As far as the cost of grinders goes, manual grinders offer exceptional performance at a far lower price than electrical grinders. These grinders generally work by the operator turning a crank. A manual grinder may cost between $15-$70, depending on the features.
One of the advantages of owning a manual grinder is that no power source is needed, which is flexible to be used outdoors or when traveling. Another advantage of owning a manual grinder is that it can be bought at a lower price than others. Also, the motor in manual grinders is designed to be quiet when operated, which means no noise when grinding your coffee. With a manual grinder, you can easily adjust the ground size. On a lighter note, manual grinders can also look more attractive than their electrical counterparts, especially those with a vintage or exotic design.
Blade grinders make use of a propeller-like blade which spins quickly to cut up the beans. Generally, blade grinders are the most inexpensive type of grinders. Blade grinders may cost between $15-$30, depending on the features.
One of the advantages of blade grinders is affordability. They are inexpensive due to their simple nature and lack of extensive parts.
Another advantage of blade grinders is they are easier to clean and maintain when compared to other types of grinders.
Blade grinders are also very easy to operate. A beginner in grinding and brewing would find this a boon.
However, one of the disadvantages of the blade grinder is that the taste of the coffee can be affected due to the heat generated by the rapidly revolving blades.
Blade grinders, unlike manual grinders, are noisy when being operated. So if machine noise bothers you, then this kind of grinder might not be suitable for you.
Burr grinders rely on two burrs that spin in opposite directions to direct the beans down a funnel where they are ground into a uniform size.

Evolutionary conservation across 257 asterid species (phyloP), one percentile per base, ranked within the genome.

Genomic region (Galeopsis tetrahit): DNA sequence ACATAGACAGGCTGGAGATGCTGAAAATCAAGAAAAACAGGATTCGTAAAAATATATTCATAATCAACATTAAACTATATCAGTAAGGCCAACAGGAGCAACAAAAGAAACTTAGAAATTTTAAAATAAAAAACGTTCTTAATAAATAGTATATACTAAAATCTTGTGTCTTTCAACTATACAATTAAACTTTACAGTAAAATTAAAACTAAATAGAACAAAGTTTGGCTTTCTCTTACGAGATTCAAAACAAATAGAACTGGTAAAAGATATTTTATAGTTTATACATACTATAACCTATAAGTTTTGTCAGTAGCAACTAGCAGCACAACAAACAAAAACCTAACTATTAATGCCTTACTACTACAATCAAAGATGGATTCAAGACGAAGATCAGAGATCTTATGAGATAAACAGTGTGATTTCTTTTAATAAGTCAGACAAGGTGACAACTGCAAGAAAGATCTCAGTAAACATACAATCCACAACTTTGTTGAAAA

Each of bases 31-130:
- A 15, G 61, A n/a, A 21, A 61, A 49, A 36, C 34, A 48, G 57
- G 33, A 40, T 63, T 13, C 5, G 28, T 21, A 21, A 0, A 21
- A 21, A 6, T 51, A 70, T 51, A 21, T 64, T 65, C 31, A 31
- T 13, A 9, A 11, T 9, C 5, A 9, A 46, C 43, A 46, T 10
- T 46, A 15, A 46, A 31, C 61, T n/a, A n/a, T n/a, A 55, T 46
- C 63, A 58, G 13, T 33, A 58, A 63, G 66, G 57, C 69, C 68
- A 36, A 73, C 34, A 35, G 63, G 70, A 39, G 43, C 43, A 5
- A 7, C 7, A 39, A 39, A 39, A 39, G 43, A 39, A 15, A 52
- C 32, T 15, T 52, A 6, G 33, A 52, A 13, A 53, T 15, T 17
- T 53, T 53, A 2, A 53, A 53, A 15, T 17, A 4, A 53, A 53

One of the advantages of burr grinders is the consistent grind size. The process involved in the burr grinder makes it easier to grind coffee consistently for any brewer.
Another advantage is the numerous grind settings. Typically, burr grinders have multiple settings, allowing you to choose the appropriate coarseness required.
Burr grinders usually generate little heat, and in the process, keep the beans’ flavor intact. Since the burrs are made out of ceramic or stainless steel, little heat is generated during the grinding process.
There are two main types of burr grinders: flat burrs and conical burrs.
In conclusion, based on research, coffee is consumed by many. There are various reasons people drink coffee, ranging from the taste to it being a habit. Coffee can be bought as pre-ground, whole bean, or pods. Of these three, the pre-ground is cheaper. However, when you prefer to grind due to your desire for quality, starting with the whole bean is cheaper.
Ground coffee is beans that are grounded in preparation for brewing. It is better than instant coffee but not the best option if you always like your coffee fresh.